The New York Times visits Angeleno Heights and finds Murray
Burns peering out his front window:
It was a sunny March morning, and a white rental sedan
was parked in front of Murray Burns’s Victorian home on Carrol Avenue in Los
Angeles. From the car’s front seat, two German women snapped photos of the
ornately ornamented 1887 house, a Los Angeles landmark famous both as a
pristinely restored example of this period architecture and also as the set
for the television show “Charmed.”
Mr. Burns, wearing a pink Nehru shirt and Birkenstocks,
watched the gawkers from his front lawn and sighed. “This is what we live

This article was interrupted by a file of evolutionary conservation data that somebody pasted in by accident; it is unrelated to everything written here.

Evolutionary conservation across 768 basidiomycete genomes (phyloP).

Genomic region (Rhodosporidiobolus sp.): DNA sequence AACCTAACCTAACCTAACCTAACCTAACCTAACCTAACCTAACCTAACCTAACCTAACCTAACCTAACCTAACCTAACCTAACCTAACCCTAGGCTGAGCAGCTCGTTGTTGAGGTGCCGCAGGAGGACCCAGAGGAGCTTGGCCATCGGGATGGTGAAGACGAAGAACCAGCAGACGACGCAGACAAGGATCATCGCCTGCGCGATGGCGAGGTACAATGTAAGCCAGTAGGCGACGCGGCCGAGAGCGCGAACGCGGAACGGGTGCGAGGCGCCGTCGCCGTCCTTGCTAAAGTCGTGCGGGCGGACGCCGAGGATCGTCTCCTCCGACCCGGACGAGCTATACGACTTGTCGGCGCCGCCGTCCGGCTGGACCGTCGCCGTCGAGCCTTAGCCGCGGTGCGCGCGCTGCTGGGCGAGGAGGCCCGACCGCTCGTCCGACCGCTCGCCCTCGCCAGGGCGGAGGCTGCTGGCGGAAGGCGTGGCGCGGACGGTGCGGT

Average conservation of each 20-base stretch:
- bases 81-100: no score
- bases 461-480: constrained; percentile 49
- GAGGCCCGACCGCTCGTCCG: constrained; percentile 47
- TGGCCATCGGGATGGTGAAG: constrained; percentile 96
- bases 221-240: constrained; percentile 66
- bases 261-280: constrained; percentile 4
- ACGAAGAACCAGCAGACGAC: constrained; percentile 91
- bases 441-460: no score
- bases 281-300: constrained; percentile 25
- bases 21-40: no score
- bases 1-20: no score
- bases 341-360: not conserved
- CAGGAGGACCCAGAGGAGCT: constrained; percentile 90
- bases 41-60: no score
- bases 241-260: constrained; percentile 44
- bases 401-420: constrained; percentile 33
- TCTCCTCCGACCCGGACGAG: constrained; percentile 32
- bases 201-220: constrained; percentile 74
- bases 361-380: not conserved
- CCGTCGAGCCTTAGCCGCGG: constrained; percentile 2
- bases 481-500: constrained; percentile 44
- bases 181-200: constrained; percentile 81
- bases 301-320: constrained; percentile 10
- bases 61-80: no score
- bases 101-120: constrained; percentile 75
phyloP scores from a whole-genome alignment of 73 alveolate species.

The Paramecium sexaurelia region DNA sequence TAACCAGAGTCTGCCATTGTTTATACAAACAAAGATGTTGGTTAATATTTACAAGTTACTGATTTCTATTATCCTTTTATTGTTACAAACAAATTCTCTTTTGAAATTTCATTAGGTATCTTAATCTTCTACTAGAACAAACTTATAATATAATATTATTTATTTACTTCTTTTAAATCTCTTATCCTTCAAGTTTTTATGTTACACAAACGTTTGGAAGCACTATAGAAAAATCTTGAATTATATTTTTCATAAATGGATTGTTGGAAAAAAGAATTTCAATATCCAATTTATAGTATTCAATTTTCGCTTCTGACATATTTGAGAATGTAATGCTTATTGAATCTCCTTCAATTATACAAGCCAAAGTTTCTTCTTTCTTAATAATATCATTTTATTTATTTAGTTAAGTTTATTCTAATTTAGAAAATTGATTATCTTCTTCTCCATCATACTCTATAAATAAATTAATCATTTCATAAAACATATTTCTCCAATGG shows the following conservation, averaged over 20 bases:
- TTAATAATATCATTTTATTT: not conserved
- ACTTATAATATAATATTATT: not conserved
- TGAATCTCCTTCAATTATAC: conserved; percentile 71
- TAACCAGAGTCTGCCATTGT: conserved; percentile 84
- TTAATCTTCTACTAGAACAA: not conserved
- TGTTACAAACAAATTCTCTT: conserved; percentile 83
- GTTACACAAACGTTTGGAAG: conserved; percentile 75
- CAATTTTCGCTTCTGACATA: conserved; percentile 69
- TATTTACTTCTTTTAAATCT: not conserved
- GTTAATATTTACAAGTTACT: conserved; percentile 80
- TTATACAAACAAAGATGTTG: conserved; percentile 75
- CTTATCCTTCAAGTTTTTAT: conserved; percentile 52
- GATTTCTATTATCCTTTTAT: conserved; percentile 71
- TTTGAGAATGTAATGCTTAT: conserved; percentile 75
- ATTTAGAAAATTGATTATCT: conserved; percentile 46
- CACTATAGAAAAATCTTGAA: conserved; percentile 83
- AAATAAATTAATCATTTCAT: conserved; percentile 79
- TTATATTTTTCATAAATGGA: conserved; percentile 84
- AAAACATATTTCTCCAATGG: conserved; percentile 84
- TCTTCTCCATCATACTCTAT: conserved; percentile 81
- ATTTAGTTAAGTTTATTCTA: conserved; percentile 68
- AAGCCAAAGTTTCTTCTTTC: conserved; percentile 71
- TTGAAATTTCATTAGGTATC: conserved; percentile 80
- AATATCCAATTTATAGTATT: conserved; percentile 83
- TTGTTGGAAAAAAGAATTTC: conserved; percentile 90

with, every day,” he said, and, shrugging, shuffled toward the car. The women
watched him approach with trepidation, prepared for a scolding. Instead, Mr.
Burns flapped a hand at them with equal parts impatience and benevolence:
“Would you like to come in?” he asked.
The Germans ooh-ed and aah-ed as they peered around Mr.
Burns’s museum-perfect house, which is just one of 12 restored Victorians that
Mr. Burns and his wife own — mostly as income-producing rental properties —
and constantly end up showing to strangers. “We may own these homes, but we
think they belong to the people of Los Angeles,” Mr. Burns explained, as the
tourists snapped photos on his staircase. “There’s an obligation to let people
like these experience it too.”